Anyone who’s ever planned a wedding knows that it’s very easy for the budget to get completely out of hand, and there are so many expenses that you may not have realized would be so, well, expensive. For example, did you know that the average cost to feed one wedding guest is $70? And the more guests you have, the more room you’ll need at your wedding venue…and the bigger the venue, the bigger the cost.
Because of this, more and more couples are choosing to invite a less amount of wedding guests. Your initial instinct may be to invite every family member and friend you have, but when we’re talking $70 a head, it may be smart to do several wedding guest list drafts. Although it may be a tough process, it can save you thousands of dollars.
But how do you exclude guests without offending friends and family members? This remains one of the trickiest aspects of wedding planning. According to the wedding planning professionals at Olympia Banquet Hall in Los Angeles, here’s how to cut your wedding guest list gracefully.
Are They in Your Life?
A good rule of thumb is: if you haven’t spoken to them in three years, they probably don’t need to be at your wedding. Unless they are just really important to you, ask yourself, “Do they even know I’m engaged? Have they met my fiancé? Are we still close?” If these answers are no, then you probably don’t need to invite them to your wedding.
Pangs of guilt can be particularly sharp when it comes to those who were your best friends during your childhood and teenage years, but re-read the section above. “If they simply aren’t in your life anymore, consider how important it actually is for them to be at your wedding,” says Hambik at Olympia Banquet Hall. And don’t worry about them seeing your wedding photos if they follow you on Facebook or Instagram! It’s never a good idea to invite guests out of guilt.
Yes, you spend a lot of time with your co-workers. And yes, you’ve probably chatted with them about your wedding plans over the past several months. But this doesn’t mean you should feel obligated to invite them to your wedding if you don’t want to. If you do want to, however, then that’s another story. Just invite the ones who are close to you and request that they don’t broadcast it too much at the workplace, to avoid hurting your other co-workers’ feelings. Never give in to pressure to invite co-workers (or especially your boss) to your big day. It’s your wedding.
Friends of Parents
This is a very sensitive area, since most of the time parents pay for the wedding. This can give them some entitlement over who is invited, and you should probably allow them some wiggle room with the guests. But don’t let it get too out of control—especially if they want to invite guests that you really dislike.
Including and Excluding Family
This is also a very sensitive area. Sure, you may not have seen your cousin in fifteen years, but if she’s the dramatic type, it could cause family issues if she doesn’t get a wedding invite. However, you can’t let this overtake your wedding guest list. Simply follow the same rule that you’ll follow for your friends and co-workers: invite those who you want to be there—those that you’re close with. Try not to feel too pressured, and remind yourself that it’s your wedding.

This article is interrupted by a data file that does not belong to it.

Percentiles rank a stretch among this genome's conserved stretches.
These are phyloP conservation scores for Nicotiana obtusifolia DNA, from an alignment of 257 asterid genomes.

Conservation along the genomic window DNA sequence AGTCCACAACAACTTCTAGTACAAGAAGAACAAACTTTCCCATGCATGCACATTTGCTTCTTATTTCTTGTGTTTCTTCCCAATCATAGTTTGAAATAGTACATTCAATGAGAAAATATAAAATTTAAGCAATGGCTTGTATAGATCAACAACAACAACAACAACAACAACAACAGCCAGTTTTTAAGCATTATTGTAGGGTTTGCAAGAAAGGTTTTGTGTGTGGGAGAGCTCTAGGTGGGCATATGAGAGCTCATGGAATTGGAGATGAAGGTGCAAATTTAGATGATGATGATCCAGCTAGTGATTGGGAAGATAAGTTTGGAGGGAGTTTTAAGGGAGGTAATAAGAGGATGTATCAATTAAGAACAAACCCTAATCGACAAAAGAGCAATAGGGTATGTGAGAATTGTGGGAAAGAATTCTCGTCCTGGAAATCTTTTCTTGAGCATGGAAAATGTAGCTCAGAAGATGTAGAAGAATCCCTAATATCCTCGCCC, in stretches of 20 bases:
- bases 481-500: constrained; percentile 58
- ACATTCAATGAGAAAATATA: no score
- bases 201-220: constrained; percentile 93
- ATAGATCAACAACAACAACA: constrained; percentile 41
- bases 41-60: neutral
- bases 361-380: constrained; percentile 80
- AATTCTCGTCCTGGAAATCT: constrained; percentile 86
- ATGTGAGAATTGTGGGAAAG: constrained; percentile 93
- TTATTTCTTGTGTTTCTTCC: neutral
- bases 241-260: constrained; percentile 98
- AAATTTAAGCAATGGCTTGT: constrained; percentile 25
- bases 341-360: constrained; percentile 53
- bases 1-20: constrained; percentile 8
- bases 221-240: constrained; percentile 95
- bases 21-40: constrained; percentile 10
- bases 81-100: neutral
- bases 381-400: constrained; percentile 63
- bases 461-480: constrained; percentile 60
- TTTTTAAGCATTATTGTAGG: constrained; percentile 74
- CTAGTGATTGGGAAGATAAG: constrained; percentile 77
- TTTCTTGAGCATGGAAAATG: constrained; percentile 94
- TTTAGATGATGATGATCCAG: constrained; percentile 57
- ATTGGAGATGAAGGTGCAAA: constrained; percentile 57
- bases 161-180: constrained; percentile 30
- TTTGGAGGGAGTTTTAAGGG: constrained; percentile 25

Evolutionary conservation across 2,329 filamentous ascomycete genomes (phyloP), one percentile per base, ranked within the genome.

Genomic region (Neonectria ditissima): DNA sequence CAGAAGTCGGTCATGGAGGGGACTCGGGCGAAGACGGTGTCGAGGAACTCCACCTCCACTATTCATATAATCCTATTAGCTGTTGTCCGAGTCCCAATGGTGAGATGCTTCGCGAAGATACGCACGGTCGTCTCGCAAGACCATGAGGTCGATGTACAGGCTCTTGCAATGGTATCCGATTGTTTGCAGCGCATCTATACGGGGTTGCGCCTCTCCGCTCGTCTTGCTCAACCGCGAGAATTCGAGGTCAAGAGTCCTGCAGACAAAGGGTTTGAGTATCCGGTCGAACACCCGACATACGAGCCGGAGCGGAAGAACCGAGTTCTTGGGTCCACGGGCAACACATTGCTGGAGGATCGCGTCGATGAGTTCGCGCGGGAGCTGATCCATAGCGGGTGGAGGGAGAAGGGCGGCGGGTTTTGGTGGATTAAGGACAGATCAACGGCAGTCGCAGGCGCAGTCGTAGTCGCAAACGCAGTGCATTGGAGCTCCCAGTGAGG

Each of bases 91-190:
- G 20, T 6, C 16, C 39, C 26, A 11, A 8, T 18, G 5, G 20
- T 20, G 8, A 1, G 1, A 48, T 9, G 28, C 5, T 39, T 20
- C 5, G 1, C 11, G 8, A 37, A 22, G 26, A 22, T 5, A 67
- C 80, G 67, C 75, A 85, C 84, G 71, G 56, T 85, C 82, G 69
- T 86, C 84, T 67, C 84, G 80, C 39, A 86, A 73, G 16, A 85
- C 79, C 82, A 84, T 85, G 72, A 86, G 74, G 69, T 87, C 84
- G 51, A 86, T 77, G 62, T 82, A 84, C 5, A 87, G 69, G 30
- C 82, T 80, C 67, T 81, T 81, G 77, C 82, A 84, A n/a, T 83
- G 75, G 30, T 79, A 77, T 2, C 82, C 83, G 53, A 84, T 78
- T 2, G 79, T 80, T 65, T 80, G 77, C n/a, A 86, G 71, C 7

Stand Your Ground with Plus Ones
Everyone agrees: plus ones are the bane of wedding guest lists. Sure, you want your close single friends or family members there—but not their annoying boyfriend or a date you’ve never met. And if you’re like most people, you may feel guilty asking those guests to come alone. But here’s the thing: don’t. By now, everyone should understand that every extra guest is expensive…and if you don’t know that extra guest or aren’t a big fan of them, it shouldn’t be a big deal. As adults, we’re all old enough to bite the bullet and attend weddings alone. If your friend or family member cares about you, they will understand. Make it clear to them that you want to see them on your big day, and you simply can’t afford to have extra strangers or someone you aren’t crazy about there.
Consider Adults Only
“By removing all guests aged 13 and under, you could end up trimming quite a lot from your wedding guest list,” suggests Hambik at Olympia. Many couples decide to have an adults-only wedding not only to save money, but also to ensure that no small children disrupt the ceremony that they’ve paid so much for. Although this isn’t always a popular decision, remember that it’s up to you!
Make Several Drafts
Once you’ve made your first guest list, make another one, and another, until you’re left with the number of guests that fit your budget. It won’t be easy, but you can do it. Make decisions that you’re comfortable with, and always keep in mind that it’s your wedding, and the guest list should reflect who you want to be there.
If you follow these suggestions, you will end up with the right amount of wedding guests to fit your budget. And at $70 a person, that’s extremely helpful! Good luck with this tricky part of wedding planning, and happy planning!